Women, be warned: Boy toys and sugar daddies alike are bad for your health.
Researchers have long thought that younger spouses were better for both men and women. But new data gleaned from crunching demographic numbers from 2 million Danish couples destroy that theory.
While younger wives are better for men’s health, researcher Sven Drefahl told the Star on Thursday, younger husbands can be deadly for women.
Women who marry men seven to nine years younger increase their mortality risk by 20 per cent, the study found. In contrast, men who marry younger women decrease their mortality risk by 11 per cent.
“The findings are strong, but the conclusions are not. We cannot explain the findings in women very well.
“One of the few possible explanations is that couples with younger husbands violate social norms and thus suffer from social sanctions,” said Drefahl. The study is published in this month’s journal Demography.
“Also, men are more dependent on the social contact of their spouse, so the effect of the death of a spouse is more severe in men.”
Thus, a younger husband may not enrich a woman’s social life or provide companionship and support late in life. A younger wife, however, appears to be able to do all of those things.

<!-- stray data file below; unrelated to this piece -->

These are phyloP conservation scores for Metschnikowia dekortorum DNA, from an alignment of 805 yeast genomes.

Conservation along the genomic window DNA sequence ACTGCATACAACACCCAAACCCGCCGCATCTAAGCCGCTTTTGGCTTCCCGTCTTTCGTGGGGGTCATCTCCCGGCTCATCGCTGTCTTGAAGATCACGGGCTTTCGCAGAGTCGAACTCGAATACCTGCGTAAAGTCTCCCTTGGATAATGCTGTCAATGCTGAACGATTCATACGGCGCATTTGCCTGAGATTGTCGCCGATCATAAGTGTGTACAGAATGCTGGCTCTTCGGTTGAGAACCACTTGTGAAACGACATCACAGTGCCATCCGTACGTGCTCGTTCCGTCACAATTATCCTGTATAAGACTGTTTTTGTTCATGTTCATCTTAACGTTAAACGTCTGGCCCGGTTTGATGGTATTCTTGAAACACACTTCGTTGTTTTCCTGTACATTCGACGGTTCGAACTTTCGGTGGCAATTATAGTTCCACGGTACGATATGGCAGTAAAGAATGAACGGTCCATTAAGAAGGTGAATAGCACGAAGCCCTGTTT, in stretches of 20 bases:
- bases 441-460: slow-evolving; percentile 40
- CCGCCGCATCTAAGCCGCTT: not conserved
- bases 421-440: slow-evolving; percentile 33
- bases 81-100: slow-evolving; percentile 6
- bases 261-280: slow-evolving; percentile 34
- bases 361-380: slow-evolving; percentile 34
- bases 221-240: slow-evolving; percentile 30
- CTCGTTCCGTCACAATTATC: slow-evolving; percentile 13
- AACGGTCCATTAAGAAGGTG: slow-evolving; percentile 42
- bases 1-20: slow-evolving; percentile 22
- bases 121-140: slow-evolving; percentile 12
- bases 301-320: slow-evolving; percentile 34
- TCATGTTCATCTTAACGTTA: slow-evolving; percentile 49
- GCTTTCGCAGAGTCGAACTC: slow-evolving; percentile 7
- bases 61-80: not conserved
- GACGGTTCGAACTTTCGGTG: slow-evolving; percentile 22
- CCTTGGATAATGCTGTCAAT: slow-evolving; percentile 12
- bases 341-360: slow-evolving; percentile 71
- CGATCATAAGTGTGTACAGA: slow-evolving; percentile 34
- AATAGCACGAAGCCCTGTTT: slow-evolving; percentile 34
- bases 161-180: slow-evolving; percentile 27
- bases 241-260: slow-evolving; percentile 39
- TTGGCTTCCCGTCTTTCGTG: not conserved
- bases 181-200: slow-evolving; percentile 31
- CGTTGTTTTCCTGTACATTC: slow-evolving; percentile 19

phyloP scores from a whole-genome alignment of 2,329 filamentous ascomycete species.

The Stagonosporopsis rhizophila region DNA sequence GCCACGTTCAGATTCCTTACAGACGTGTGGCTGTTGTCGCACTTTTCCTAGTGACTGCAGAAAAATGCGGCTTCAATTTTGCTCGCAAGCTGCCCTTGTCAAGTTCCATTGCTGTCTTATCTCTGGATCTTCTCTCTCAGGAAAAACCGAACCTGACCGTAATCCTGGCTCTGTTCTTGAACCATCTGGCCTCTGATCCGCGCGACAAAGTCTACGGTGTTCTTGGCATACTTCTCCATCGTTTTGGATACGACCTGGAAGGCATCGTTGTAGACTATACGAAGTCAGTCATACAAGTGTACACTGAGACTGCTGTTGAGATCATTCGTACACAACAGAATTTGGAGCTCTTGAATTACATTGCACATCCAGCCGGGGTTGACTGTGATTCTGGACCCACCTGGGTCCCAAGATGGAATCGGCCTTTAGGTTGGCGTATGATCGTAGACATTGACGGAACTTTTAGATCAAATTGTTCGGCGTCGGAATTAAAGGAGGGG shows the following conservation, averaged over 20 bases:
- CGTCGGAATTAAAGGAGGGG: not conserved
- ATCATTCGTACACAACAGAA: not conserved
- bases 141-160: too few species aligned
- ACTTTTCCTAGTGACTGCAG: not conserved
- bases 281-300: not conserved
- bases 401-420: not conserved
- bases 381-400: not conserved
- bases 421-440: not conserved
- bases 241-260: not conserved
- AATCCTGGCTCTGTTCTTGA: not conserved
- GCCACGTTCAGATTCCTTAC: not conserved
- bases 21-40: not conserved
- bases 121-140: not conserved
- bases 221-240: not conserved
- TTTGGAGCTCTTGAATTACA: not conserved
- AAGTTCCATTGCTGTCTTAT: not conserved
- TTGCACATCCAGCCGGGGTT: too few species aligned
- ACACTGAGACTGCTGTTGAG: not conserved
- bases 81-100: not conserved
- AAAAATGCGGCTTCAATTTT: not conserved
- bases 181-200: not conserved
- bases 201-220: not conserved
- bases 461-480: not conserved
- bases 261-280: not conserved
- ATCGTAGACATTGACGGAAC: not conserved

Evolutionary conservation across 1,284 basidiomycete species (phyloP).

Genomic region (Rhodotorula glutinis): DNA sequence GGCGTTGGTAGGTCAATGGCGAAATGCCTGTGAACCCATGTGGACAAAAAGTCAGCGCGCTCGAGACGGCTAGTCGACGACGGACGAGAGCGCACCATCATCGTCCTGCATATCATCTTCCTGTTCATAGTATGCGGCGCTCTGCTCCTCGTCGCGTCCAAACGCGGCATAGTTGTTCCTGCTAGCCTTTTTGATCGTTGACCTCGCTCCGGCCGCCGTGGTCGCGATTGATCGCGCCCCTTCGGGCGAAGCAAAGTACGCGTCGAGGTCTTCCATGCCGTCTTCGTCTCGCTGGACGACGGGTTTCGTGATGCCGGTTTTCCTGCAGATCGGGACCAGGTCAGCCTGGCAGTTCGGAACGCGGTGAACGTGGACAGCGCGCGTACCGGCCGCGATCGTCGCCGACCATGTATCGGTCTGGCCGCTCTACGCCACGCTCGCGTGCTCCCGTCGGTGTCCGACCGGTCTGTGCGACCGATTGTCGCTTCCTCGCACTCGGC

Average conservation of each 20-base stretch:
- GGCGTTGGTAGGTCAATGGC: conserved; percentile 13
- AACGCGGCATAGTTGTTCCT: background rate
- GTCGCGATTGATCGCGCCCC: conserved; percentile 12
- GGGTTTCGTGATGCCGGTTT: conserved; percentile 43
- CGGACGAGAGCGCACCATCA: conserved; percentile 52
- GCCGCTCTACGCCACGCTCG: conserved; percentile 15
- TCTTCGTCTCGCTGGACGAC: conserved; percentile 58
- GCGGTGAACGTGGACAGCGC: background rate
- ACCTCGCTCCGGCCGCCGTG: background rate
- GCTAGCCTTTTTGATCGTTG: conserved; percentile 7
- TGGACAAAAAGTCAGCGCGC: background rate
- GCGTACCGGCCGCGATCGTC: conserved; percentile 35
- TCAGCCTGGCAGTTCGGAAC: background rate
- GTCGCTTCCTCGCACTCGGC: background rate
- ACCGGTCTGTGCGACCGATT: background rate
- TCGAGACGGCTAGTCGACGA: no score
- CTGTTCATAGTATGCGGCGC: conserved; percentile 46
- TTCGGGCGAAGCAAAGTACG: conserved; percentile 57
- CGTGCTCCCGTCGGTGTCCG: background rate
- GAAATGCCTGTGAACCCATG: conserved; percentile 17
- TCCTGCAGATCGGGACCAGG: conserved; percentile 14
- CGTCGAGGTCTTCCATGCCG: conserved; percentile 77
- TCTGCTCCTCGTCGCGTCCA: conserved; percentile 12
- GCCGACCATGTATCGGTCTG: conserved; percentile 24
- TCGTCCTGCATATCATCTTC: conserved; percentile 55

His next stage of research: to compare health records against these findings.
“I’d like to know whether a man who is healthy is marrying a woman who is much younger, or (if) it is a man less healthy, and the same for women.”
In particular, because the number of women who marry much younger men is small, Drefahl wants to see if they, as a group, share certain health aspects.
Much older husbands don’t help a woman, either, said Drefahl, who performed the analysis for the Max Planck Institute for Demographic Research in Germany.
Although not many hit the mark, a woman’s best choice is to marry a man of exactly the same age: Even an older man shortens a woman’s life somewhat.
Drefahl cautions that marriage overall still raises life expectancy for women and men compared with people who don’t marry.